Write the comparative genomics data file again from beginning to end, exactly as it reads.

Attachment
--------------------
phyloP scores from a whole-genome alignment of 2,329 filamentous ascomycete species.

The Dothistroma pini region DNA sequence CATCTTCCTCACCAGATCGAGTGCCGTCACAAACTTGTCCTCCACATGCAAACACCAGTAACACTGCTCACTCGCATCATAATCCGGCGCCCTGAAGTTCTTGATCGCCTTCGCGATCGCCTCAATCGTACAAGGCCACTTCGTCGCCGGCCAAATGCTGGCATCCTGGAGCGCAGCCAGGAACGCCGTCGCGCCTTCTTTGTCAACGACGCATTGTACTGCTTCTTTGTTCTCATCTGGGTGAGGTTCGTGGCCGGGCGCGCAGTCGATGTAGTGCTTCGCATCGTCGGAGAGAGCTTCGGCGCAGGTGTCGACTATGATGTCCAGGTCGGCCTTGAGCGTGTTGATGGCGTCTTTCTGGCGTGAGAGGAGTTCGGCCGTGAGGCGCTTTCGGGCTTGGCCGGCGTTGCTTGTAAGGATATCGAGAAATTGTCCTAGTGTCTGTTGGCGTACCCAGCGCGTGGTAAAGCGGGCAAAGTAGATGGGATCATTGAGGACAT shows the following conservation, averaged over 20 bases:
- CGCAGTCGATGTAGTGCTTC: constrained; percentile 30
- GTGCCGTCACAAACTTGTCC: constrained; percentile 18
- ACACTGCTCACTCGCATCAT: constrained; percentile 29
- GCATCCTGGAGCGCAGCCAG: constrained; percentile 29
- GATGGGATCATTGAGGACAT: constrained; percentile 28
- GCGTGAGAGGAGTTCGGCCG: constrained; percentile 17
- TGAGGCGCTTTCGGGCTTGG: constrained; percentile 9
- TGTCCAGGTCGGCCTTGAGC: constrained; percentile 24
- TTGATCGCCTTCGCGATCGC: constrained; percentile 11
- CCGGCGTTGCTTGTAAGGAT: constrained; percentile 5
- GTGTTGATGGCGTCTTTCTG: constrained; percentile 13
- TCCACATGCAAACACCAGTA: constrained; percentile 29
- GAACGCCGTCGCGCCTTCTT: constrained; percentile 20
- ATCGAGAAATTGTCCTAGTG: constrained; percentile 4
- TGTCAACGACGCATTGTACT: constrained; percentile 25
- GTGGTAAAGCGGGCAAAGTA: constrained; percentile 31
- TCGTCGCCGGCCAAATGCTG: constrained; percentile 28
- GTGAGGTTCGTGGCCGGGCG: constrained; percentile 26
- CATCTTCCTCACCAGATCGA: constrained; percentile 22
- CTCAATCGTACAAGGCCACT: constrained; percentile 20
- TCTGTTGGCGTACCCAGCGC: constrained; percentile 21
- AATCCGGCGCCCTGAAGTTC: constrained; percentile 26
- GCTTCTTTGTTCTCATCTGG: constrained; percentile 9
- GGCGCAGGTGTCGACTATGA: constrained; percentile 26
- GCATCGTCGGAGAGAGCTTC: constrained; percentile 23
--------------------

phyloP scores from a whole-genome alignment of 2,329 filamentous ascomycete species.

The Dothistroma pini region DNA sequence CATCTTCCTCACCAGATCGAGTGCCGTCACAAACTTGTCCTCCACATGCAAACACCAGTAACACTGCTCACTCGCATCATAATCCGGCGCCCTGAAGTTCTTGATCGCCTTCGCGATCGCCTCAATCGTACAAGGCCACTTCGTCGCCGGCCAAATGCTGGCATCCTGGAGCGCAGCCAGGAACGCCGTCGCGCCTTCTTTGTCAACGACGCATTGTACTGCTTCTTTGTTCTCATCTGGGTGAGGTTCGTGGCCGGGCGCGCAGTCGATGTAGTGCTTCGCATCGTCGGAGAGAGCTTCGGCGCAGGTGTCGACTATGATGTCCAGGTCGGCCTTGAGCGTGTTGATGGCGTCTTTCTGGCGTGAGAGGAGTTCGGCCGTGAGGCGCTTTCGGGCTTGGCCGGCGTTGCTTGTAAGGATATCGAGAAATTGTCCTAGTGTCTGTTGGCGTACCCAGCGCGTGGTAAAGCGGGCAAAGTAGATGGGATCATTGAGGACAT shows the following conservation, averaged over 20 bases:
- CGCAGTCGATGTAGTGCTTC: constrained; percentile 30
- GTGCCGTCACAAACTTGTCC: constrained; percentile 18
- ACACTGCTCACTCGCATCAT: constrained; percentile 29
- GCATCCTGGAGCGCAGCCAG: constrained; percentile 29
- GATGGGATCATTGAGGACAT: constrained; percentile 28
- GCGTGAGAGGAGTTCGGCCG: constrained; percentile 17
- TGAGGCGCTTTCGGGCTTGG: constrained; percentile 9
- TGTCCAGGTCGGCCTTGAGC: constrained; percentile 24
- TTGATCGCCTTCGCGATCGC: constrained; percentile 11
- CCGGCGTTGCTTGTAAGGAT: constrained; percentile 5
- GTGTTGATGGCGTCTTTCTG: constrained; percentile 13
- TCCACATGCAAACACCAGTA: constrained; percentile 29
- GAACGCCGTCGCGCCTTCTT: constrained; percentile 20
- ATCGAGAAATTGTCCTAGTG: constrained; percentile 4
- TGTCAACGACGCATTGTACT: constrained; percentile 25
- GTGGTAAAGCGGGCAAAGTA: constrained; percentile 31
- TCGTCGCCGGCCAAATGCTG: constrained; percentile 28
- GTGAGGTTCGTGGCCGGGCG: constrained; percentile 26
- CATCTTCCTCACCAGATCGA: constrained; percentile 22
- CTCAATCGTACAAGGCCACT: constrained; percentile 20
- TCTGTTGGCGTACCCAGCGC: constrained; percentile 21
- AATCCGGCGCCCTGAAGTTC: constrained; percentile 26
- GCTTCTTTGTTCTCATCTGG: constrained; percentile 9
- GGCGCAGGTGTCGACTATGA: constrained; percentile 26
- GCATCGTCGGAGAGAGCTTC: constrained; percentile 23